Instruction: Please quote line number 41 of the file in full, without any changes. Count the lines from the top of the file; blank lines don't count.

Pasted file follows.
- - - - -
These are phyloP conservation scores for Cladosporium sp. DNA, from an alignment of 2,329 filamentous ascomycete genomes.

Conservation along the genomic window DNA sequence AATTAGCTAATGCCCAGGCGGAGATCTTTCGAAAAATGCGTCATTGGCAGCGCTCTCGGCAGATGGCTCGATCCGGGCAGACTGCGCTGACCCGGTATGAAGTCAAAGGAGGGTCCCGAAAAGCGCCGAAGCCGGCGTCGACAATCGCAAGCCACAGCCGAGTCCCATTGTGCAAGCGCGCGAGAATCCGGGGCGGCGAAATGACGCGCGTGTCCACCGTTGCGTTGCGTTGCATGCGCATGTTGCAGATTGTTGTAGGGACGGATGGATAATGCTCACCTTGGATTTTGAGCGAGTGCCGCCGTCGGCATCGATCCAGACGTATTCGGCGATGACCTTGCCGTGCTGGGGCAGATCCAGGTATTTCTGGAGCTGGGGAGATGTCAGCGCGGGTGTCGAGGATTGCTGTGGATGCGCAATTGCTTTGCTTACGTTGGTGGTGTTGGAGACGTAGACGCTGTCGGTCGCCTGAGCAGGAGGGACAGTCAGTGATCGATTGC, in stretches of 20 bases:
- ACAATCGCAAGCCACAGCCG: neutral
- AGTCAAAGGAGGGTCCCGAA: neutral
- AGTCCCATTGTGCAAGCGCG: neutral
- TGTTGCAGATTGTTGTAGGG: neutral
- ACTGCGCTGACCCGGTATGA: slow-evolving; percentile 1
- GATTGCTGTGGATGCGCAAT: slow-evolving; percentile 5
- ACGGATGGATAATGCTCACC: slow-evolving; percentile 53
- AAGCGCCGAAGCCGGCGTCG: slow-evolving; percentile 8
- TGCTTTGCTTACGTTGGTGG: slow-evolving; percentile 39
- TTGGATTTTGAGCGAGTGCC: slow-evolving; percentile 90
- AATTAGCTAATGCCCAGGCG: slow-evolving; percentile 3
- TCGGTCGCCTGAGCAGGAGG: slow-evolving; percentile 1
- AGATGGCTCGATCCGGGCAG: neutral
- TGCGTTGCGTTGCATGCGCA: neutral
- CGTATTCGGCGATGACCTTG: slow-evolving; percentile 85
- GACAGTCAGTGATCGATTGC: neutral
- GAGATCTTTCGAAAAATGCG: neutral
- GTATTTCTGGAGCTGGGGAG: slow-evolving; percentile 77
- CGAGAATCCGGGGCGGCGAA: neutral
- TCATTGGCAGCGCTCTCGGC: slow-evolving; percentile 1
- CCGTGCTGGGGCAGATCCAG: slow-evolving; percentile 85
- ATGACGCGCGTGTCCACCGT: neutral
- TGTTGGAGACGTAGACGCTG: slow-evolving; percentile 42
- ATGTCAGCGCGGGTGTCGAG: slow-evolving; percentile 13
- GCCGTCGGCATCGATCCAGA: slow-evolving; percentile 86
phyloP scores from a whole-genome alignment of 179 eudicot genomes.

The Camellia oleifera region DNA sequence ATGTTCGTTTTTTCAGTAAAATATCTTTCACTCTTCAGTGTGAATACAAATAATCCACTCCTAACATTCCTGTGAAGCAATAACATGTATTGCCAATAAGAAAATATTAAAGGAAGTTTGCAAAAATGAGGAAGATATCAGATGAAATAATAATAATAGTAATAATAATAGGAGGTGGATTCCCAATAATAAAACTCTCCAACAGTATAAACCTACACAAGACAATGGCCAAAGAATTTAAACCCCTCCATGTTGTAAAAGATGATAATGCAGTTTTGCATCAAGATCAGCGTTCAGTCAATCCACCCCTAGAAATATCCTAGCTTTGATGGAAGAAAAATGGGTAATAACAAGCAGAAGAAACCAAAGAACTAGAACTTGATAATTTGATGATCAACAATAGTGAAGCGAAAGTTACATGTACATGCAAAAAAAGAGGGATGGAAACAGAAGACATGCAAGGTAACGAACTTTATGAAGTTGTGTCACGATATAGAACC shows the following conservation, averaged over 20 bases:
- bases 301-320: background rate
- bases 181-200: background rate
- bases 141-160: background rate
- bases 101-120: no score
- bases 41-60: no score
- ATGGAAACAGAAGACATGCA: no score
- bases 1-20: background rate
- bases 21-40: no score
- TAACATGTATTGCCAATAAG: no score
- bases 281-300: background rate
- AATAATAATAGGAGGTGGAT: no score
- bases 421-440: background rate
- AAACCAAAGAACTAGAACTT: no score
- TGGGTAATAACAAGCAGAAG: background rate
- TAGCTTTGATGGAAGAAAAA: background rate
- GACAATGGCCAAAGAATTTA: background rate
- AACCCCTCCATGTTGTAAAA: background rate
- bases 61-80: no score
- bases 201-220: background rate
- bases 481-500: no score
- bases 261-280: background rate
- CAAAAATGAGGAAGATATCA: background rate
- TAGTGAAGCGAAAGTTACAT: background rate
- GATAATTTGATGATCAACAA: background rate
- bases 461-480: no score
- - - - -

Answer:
- bases 421-440: background rate